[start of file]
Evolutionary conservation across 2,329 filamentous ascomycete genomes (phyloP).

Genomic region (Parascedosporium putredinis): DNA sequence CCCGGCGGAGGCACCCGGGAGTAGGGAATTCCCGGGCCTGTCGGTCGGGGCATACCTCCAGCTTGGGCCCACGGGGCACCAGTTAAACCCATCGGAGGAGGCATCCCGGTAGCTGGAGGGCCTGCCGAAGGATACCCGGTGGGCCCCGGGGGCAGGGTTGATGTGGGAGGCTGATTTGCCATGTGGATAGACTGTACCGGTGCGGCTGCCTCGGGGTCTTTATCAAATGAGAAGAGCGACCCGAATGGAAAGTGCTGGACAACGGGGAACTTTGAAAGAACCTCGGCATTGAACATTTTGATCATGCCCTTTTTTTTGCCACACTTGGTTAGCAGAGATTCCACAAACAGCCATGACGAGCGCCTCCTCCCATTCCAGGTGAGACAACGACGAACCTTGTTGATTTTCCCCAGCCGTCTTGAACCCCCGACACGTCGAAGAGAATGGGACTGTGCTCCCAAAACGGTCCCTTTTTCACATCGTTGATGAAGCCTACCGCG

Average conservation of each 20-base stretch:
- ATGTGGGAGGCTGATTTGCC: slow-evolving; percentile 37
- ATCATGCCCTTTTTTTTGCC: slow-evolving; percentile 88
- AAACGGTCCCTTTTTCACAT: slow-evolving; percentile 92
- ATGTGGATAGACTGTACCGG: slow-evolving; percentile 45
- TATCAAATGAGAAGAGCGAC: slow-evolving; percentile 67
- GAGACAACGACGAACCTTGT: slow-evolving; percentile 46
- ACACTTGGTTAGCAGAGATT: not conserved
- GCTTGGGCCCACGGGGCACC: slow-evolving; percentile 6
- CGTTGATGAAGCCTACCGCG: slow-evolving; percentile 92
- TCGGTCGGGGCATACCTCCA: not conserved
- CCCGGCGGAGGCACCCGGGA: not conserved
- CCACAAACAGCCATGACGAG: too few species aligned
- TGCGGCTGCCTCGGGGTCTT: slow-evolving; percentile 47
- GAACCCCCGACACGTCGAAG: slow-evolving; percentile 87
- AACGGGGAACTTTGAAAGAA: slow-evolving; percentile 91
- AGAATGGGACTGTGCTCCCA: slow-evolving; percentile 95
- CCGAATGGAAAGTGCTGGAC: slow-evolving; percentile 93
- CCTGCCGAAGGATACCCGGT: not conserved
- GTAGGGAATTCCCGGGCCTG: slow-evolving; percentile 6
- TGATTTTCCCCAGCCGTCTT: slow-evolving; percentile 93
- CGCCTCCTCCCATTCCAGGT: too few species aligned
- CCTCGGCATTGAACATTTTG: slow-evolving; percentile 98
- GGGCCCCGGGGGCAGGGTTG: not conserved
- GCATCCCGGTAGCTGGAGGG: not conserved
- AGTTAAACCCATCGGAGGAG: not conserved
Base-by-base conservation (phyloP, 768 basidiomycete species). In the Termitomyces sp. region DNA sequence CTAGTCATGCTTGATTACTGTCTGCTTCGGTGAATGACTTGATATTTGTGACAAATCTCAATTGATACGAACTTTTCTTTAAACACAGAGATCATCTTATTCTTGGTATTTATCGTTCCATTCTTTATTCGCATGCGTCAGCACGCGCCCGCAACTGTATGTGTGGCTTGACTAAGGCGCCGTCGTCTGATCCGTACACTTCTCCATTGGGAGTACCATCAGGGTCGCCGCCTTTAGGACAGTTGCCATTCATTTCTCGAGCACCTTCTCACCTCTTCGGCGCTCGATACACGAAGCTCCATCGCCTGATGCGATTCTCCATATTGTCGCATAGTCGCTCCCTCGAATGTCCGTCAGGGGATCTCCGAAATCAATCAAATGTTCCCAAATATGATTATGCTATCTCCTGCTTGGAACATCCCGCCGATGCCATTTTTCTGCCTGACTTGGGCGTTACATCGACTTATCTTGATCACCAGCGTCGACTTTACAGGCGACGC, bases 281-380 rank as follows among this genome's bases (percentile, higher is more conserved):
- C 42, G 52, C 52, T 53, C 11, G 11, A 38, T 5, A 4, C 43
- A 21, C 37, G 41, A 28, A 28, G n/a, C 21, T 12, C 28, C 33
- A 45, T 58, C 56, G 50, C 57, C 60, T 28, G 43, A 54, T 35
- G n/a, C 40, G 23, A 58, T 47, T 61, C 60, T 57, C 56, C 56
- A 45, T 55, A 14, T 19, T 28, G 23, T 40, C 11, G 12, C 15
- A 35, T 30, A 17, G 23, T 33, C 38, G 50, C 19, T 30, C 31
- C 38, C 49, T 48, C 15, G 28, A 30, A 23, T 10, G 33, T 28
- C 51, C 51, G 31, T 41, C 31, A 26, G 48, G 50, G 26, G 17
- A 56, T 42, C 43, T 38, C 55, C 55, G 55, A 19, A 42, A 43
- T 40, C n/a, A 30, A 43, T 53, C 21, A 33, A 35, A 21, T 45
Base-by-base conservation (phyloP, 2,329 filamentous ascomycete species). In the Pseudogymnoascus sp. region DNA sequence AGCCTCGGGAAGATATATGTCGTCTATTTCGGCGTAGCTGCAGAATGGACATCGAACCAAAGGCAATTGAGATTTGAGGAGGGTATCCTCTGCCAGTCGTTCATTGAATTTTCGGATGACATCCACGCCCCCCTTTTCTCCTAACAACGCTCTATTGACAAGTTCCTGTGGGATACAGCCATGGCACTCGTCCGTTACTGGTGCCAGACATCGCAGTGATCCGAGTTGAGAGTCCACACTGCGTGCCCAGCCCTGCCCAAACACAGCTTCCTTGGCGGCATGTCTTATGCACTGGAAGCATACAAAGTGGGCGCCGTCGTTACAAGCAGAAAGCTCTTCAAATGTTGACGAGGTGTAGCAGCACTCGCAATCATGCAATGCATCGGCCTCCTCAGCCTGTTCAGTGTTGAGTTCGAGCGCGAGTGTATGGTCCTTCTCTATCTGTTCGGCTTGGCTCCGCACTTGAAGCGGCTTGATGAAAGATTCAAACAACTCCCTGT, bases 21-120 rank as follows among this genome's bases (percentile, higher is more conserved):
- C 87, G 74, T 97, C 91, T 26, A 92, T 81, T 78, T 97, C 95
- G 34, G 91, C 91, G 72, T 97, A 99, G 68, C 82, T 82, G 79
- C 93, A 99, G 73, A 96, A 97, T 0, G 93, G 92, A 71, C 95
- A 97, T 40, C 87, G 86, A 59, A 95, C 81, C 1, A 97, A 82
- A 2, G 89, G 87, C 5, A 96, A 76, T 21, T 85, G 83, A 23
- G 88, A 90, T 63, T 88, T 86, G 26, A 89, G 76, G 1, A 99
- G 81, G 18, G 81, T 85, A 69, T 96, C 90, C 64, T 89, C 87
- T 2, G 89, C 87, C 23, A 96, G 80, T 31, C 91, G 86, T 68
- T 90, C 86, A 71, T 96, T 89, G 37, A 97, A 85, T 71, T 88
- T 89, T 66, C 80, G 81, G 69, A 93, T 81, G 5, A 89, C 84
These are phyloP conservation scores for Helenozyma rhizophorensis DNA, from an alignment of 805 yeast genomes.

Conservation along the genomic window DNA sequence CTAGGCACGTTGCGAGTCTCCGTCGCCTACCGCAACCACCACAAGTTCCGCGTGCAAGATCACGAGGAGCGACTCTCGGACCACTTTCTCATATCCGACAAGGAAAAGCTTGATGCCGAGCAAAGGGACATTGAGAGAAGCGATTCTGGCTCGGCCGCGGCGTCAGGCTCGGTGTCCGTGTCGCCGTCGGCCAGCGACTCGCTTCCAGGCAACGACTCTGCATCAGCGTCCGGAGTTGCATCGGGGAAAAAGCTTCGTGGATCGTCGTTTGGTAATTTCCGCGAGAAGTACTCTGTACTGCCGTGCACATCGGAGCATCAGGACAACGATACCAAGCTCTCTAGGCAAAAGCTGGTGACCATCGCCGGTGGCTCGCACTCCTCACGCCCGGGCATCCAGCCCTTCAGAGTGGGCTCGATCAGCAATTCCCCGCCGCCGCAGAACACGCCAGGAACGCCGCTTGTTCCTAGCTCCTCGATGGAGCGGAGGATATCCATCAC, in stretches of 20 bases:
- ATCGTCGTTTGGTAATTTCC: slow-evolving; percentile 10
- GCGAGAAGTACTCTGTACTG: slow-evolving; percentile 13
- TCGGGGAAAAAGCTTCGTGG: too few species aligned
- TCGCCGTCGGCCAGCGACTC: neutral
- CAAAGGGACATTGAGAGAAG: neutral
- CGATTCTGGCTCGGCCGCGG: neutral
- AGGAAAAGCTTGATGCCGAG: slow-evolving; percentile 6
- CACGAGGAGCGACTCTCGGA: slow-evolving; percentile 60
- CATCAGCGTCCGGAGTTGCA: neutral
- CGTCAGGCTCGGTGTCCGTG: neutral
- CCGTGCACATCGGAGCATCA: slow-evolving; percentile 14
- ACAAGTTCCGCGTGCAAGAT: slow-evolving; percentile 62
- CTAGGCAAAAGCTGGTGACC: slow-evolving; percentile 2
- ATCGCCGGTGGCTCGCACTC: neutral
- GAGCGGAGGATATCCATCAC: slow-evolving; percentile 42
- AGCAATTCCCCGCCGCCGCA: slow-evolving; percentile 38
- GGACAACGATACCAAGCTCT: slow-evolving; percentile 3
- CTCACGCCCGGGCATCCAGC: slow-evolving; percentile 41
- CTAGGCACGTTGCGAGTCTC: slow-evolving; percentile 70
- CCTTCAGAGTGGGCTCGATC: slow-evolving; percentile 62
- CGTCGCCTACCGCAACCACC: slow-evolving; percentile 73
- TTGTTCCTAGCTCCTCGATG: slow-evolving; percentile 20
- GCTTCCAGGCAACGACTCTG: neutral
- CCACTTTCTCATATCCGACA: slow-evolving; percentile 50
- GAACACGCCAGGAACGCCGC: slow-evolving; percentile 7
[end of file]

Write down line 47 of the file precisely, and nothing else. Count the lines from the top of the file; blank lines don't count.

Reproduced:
- G 81, G 18, G 81, T 85, A 69, T 96, C 90, C 64, T 89, C 87